Both employers and workers need to know the law of Workers’ Compensation. Not knowing your rights and responsibilities can be costly.

For Workers
1. Remember that Workers’ Comp covers not only accidental injuries on the job, but also occupational diseases. For example, neck problems are common for dental hygienists, and shoulder problems are common for construction workers who do a lot of overhead work.
2. Not all workplace injuries are covered by Workers’ Comp. The injuries must be “accidental,” meaning something out of the ordinary work routine happened.
3. If you were partly at fault for your injury, it does not necessarily defeat your claim.
4. To keep your claim alive, it is essential to report your injury to your employer (supervisor will do) as soon as possible. A written or email report or notice is best. You must also file a Form 18 with the N.C. Industrial Commission, which can be found at the Industrial Commission’s website ( If a Form 18 is not filed within 2 years of your injury, you lose your right to pursue the claim.
5. Once you have healed as much as you are going to (called maximum medical improvement), you may have choices about how to settle the permanent disability part of your case. The insurance company will not tell you about those choices; they will send you the paperwork for the one they prefer, which will be the one least expensive for them.
6. If your condition gets worse and you haven’t settled in a way that closes your case, you have two years from the last check or last medical care to re-open your case for additional compensation and/or medical care. If you wait past that period to file the necessary form with the Industrial Commission, you lose your rights.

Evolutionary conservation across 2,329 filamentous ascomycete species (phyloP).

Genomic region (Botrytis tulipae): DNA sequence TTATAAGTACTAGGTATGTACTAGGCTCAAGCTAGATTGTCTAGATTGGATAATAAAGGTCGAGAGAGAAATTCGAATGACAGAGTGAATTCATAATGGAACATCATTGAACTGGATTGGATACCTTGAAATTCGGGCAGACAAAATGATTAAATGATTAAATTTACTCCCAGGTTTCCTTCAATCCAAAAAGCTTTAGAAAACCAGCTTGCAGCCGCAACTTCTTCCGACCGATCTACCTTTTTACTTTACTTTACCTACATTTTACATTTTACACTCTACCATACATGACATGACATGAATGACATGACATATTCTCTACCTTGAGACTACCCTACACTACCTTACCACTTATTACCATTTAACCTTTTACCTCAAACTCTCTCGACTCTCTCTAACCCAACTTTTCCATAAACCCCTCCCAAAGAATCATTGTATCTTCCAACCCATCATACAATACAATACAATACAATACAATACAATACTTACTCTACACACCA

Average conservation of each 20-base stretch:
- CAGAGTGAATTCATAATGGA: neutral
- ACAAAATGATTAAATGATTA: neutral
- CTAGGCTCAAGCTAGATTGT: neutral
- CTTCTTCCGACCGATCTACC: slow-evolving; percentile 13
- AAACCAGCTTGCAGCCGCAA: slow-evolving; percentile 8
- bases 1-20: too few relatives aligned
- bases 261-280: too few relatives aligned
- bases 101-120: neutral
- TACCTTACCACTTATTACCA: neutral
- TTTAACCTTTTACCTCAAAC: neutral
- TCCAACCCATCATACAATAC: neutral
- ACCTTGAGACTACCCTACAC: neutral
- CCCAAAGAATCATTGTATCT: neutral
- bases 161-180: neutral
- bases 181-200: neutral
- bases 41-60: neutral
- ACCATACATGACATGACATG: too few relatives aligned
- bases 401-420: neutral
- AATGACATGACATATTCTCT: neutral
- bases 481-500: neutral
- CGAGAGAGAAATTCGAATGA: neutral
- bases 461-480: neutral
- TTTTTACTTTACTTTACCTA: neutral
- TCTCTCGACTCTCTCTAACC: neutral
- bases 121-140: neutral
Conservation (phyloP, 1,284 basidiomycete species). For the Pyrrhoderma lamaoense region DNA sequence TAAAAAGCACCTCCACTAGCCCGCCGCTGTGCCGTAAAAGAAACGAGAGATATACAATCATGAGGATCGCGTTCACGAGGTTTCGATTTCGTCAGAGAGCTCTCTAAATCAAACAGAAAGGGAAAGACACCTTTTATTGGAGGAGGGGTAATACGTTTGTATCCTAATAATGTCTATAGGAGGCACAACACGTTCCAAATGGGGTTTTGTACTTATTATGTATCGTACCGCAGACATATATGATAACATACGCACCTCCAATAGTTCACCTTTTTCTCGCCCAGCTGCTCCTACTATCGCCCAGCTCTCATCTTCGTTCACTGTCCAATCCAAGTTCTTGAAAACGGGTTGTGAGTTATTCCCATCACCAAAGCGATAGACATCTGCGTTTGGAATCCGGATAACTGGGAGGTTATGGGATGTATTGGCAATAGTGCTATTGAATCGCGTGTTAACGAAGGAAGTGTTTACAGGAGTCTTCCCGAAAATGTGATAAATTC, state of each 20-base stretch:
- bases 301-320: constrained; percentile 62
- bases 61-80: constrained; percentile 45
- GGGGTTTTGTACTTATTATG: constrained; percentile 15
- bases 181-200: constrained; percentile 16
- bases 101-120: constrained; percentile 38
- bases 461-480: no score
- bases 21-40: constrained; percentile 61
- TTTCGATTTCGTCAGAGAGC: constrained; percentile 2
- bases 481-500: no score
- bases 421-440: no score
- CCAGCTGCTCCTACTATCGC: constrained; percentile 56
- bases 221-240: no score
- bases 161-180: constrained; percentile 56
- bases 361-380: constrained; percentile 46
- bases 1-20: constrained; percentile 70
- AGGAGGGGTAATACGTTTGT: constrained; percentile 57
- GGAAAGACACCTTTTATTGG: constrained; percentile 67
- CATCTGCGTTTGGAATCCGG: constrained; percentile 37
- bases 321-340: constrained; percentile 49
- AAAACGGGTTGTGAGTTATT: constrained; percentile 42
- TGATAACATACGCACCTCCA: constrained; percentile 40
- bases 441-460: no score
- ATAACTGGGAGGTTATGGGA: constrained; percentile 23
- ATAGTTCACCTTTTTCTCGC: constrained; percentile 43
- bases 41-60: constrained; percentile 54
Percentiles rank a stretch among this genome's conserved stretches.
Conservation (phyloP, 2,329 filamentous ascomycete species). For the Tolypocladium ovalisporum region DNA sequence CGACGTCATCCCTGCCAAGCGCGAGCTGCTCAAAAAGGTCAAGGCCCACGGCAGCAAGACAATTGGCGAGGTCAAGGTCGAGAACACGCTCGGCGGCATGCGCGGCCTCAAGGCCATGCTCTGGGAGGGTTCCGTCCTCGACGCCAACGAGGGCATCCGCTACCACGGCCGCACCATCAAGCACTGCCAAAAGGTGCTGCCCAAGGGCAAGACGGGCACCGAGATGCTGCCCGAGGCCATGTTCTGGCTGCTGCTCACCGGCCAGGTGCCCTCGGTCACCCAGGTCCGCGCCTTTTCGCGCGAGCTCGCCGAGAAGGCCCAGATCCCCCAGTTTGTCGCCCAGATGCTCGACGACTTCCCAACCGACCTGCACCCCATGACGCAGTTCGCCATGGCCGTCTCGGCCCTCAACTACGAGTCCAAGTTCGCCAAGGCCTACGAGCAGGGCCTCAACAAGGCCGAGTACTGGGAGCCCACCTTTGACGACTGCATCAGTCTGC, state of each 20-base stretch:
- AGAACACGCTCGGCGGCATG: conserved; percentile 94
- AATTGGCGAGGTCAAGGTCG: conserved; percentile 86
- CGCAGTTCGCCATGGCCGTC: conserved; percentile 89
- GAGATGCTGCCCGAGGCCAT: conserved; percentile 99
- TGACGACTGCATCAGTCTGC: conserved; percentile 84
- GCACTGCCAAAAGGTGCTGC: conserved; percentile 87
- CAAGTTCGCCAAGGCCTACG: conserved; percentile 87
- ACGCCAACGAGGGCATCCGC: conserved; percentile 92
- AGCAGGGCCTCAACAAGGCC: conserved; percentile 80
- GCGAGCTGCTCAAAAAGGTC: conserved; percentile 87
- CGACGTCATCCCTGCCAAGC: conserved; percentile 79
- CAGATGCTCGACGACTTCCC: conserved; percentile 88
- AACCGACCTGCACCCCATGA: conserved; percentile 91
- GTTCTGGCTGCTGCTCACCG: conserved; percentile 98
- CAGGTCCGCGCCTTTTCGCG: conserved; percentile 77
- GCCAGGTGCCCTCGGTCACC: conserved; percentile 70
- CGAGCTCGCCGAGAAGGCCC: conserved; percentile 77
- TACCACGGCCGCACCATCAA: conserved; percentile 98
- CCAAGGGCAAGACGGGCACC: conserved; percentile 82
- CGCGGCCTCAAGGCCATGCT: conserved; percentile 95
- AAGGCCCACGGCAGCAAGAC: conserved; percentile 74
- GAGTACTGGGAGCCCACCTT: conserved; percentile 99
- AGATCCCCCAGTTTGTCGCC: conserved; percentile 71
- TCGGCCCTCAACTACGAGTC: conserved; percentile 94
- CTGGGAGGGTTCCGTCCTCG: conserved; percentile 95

For Employers
1. The N.C. Industrial Commission recently began a crackdown on employers who are required to carry Workers’ Comp insurance, but who do not. A business is required to have insurance if it has 3 or more employees, regardless whether they are full-time or part-time.
2. Businesses cannot avoid having to carry Workers’ Comp insurance by calling employees independent contractors. If a worker works entirely for you, uses your tools, works hours that you set, and gets specific directions from you, he is likely an employee (legally speaking), regardless what you call him.
3. If your business hires subcontractors, be sure subs provide you a certificate of their own Workers’ Comp policy. If your sub is hurt and doesn’t have her own insurance policy, she probably has a claim against your company’s policy.
4. For many businesses, buying a Workers’ Comp insurance policy may not be as expensive as they think. Premiums are based on payroll and on the type of work. Insurance is expensive in lines of work where injuries occur often, like construction, home health care, auto repair, etc. Others, like those doing office or customer service work, tech companies, and retail businesses without heavy lifting, may find premiums are not as expensive as they may think.
5. When getting a quote for Workers’ Comp insurance for your business, ask your agent to quote it with and without covering you as the owner. Many times the extra cost to cover the owner is minimal, and makes economic sense. If not, at least you are making an informed choice.

Whether you are an employer or a worker, you can obtain more information about Workers’ Comp from the N.C. Industrial Commission ( or 1-800-688-8349) or from an attorney whose practice includes Workers’ Comp.

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